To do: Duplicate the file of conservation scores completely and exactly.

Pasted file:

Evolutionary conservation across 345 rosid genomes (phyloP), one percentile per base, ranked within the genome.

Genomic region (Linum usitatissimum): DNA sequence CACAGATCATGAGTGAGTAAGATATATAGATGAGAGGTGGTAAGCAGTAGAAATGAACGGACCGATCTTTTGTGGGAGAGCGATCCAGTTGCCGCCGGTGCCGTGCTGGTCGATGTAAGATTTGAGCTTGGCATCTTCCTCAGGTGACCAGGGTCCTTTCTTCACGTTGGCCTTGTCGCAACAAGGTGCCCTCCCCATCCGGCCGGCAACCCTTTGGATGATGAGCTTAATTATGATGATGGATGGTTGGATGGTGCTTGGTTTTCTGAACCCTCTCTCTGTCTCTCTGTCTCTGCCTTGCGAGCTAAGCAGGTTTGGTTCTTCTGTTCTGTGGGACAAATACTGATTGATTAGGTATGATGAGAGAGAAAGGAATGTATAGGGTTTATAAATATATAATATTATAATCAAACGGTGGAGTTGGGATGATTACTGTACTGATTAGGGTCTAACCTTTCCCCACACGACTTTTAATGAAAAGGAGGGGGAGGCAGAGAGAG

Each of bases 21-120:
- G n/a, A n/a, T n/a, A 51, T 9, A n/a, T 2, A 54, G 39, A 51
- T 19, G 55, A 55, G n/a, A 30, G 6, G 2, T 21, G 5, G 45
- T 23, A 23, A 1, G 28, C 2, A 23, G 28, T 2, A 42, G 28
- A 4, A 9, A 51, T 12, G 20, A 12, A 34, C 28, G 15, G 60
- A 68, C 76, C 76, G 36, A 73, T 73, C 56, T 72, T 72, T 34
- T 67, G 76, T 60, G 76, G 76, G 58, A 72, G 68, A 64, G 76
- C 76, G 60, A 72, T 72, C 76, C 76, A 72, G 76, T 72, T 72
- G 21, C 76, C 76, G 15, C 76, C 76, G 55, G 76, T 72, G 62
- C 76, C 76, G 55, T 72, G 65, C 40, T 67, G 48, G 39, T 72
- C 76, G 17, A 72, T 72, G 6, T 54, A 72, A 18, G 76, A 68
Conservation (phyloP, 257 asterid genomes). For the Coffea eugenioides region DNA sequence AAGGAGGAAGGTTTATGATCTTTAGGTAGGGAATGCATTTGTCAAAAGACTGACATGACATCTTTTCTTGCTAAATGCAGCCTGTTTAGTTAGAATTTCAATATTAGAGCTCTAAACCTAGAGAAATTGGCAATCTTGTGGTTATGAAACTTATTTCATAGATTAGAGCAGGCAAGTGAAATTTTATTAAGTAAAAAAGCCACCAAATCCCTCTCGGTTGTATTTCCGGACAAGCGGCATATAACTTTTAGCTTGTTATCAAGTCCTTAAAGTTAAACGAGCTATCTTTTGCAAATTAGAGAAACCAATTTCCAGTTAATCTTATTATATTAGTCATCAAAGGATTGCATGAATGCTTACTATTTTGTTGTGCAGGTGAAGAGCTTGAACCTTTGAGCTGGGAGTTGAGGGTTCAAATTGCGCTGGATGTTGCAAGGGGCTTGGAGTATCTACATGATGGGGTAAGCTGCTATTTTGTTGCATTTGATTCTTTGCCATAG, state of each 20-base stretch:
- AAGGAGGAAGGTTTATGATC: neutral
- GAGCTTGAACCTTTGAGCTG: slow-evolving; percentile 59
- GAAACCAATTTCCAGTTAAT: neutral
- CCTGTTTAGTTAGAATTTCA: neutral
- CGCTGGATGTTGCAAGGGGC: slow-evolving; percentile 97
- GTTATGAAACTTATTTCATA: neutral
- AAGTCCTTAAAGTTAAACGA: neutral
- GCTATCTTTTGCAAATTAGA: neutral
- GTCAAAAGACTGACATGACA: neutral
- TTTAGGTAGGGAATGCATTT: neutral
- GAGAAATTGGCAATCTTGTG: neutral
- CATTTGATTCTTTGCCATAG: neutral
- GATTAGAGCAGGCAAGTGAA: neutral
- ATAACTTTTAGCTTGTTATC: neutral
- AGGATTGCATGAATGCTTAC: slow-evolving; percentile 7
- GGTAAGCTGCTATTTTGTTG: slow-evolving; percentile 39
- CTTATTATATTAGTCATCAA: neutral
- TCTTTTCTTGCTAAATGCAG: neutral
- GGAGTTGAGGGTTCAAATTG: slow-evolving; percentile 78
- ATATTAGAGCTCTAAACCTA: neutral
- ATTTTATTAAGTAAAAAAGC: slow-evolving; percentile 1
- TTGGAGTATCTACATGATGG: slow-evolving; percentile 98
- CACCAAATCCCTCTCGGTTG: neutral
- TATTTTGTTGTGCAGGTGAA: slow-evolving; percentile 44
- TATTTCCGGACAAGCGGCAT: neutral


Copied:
Evolutionary conservation across 345 rosid genomes (phyloP), one percentile per base, ranked within the genome.

Genomic region (Linum usitatissimum): DNA sequence CACAGATCATGAGTGAGTAAGATATATAGATGAGAGGTGGTAAGCAGTAGAAATGAACGGACCGATCTTTTGTGGGAGAGCGATCCAGTTGCCGCCGGTGCCGTGCTGGTCGATGTAAGATTTGAGCTTGGCATCTTCCTCAGGTGACCAGGGTCCTTTCTTCACGTTGGCCTTGTCGCAACAAGGTGCCCTCCCCATCCGGCCGGCAACCCTTTGGATGATGAGCTTAATTATGATGATGGATGGTTGGATGGTGCTTGGTTTTCTGAACCCTCTCTCTGTCTCTCTGTCTCTGCCTTGCGAGCTAAGCAGGTTTGGTTCTTCTGTTCTGTGGGACAAATACTGATTGATTAGGTATGATGAGAGAGAAAGGAATGTATAGGGTTTATAAATATATAATATTATAATCAAACGGTGGAGTTGGGATGATTACTGTACTGATTAGGGTCTAACCTTTCCCCACACGACTTTTAATGAAAAGGAGGGGGAGGCAGAGAGAG

Each of bases 21-120:
- G n/a, A n/a, T n/a, A 51, T 9, A n/a, T 2, A 54, G 39, A 51
- T 19, G 55, A 55, G n/a, A 30, G 6, G 2, T 21, G 5, G 45
- T 23, A 23, A 1, G 28, C 2, A 23, G 28, T 2, A 42, G 28
- A 4, A 9, A 51, T 12, G 20, A 12, A 34, C 28, G 15, G 60
- A 68, C 76, C 76, G 36, A 73, T 73, C 56, T 72, T 72, T 34
- T 67, G 76, T 60, G 76, G 76, G 58, A 72, G 68, A 64, G 76
- C 76, G 60, A 72, T 72, C 76, C 76, A 72, G 76, T 72, T 72
- G 21, C 76, C 76, G 15, C 76, C 76, G 55, G 76, T 72, G 62
- C 76, C 76, G 55, T 72, G 65, C 40, T 67, G 48, G 39, T 72
- C 76, G 17, A 72, T 72, G 6, T 54, A 72, A 18, G 76, A 68
Conservation (phyloP, 257 asterid genomes). For the Coffea eugenioides region DNA sequence AAGGAGGAAGGTTTATGATCTTTAGGTAGGGAATGCATTTGTCAAAAGACTGACATGACATCTTTTCTTGCTAAATGCAGCCTGTTTAGTTAGAATTTCAATATTAGAGCTCTAAACCTAGAGAAATTGGCAATCTTGTGGTTATGAAACTTATTTCATAGATTAGAGCAGGCAAGTGAAATTTTATTAAGTAAAAAAGCCACCAAATCCCTCTCGGTTGTATTTCCGGACAAGCGGCATATAACTTTTAGCTTGTTATCAAGTCCTTAAAGTTAAACGAGCTATCTTTTGCAAATTAGAGAAACCAATTTCCAGTTAATCTTATTATATTAGTCATCAAAGGATTGCATGAATGCTTACTATTTTGTTGTGCAGGTGAAGAGCTTGAACCTTTGAGCTGGGAGTTGAGGGTTCAAATTGCGCTGGATGTTGCAAGGGGCTTGGAGTATCTACATGATGGGGTAAGCTGCTATTTTGTTGCATTTGATTCTTTGCCATAG, state of each 20-base stretch:
- AAGGAGGAAGGTTTATGATC: neutral
- GAGCTTGAACCTTTGAGCTG: slow-evolving; percentile 59
- GAAACCAATTTCCAGTTAAT: neutral
- CCTGTTTAGTTAGAATTTCA: neutral
- CGCTGGATGTTGCAAGGGGC: slow-evolving; percentile 97
- GTTATGAAACTTATTTCATA: neutral
- AAGTCCTTAAAGTTAAACGA: neutral
- GCTATCTTTTGCAAATTAGA: neutral
- GTCAAAAGACTGACATGACA: neutral
- TTTAGGTAGGGAATGCATTT: neutral
- GAGAAATTGGCAATCTTGTG: neutral
- CATTTGATTCTTTGCCATAG: neutral
- GATTAGAGCAGGCAAGTGAA: neutral
- ATAACTTTTAGCTTGTTATC: neutral
- AGGATTGCATGAATGCTTAC: slow-evolving; percentile 7
- GGTAAGCTGCTATTTTGTTG: slow-evolving; percentile 39
- CTTATTATATTAGTCATCAA: neutral
- TCTTTTCTTGCTAAATGCAG: neutral
- GGAGTTGAGGGTTCAAATTG: slow-evolving; percentile 78
- ATATTAGAGCTCTAAACCTA: neutral
- ATTTTATTAAGTAAAAAAGC: slow-evolving; percentile 1
- TTGGAGTATCTACATGATGG: slow-evolving; percentile 98
- CACCAAATCCCTCTCGGTTG: neutral
- TATTTTGTTGTGCAGGTGAA: slow-evolving; percentile 44
- TATTTCCGGACAAGCGGCAT: neutral